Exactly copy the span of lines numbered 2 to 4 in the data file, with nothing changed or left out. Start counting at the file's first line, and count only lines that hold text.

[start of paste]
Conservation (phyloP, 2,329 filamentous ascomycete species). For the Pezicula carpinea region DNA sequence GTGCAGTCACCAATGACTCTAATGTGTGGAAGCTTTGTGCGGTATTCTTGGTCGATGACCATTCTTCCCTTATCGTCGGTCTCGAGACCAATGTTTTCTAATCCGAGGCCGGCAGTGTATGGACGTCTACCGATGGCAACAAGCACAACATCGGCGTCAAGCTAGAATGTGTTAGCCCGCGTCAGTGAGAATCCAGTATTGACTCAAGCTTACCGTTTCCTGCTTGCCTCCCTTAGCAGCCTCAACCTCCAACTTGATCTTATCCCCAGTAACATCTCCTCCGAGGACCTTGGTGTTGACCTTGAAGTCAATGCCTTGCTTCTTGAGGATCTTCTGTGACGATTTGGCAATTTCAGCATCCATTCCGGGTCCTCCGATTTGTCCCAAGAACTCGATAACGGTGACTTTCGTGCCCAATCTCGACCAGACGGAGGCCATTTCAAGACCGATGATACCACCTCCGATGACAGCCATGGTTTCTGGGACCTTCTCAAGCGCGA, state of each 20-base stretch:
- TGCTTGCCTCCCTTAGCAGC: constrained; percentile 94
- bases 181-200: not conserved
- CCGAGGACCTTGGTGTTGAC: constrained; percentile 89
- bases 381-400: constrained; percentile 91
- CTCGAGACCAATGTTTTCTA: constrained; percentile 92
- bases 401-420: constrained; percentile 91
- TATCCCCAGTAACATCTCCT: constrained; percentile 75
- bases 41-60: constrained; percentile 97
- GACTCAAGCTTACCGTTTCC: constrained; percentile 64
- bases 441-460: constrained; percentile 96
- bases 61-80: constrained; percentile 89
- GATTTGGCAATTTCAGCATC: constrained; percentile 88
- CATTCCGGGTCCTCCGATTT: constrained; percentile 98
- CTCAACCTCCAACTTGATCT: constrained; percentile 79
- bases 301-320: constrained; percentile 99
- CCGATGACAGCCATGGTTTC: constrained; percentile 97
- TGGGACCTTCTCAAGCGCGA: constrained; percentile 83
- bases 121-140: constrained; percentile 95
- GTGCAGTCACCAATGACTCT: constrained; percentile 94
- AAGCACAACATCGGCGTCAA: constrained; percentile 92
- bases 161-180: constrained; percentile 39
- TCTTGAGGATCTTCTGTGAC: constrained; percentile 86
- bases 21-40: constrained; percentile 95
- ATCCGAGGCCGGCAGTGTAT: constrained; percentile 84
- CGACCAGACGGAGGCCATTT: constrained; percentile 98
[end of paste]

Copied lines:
- TGCTTGCCTCCCTTAGCAGC: constrained; percentile 94
- bases 181-200: not conserved
- CCGAGGACCTTGGTGTTGAC: constrained; percentile 89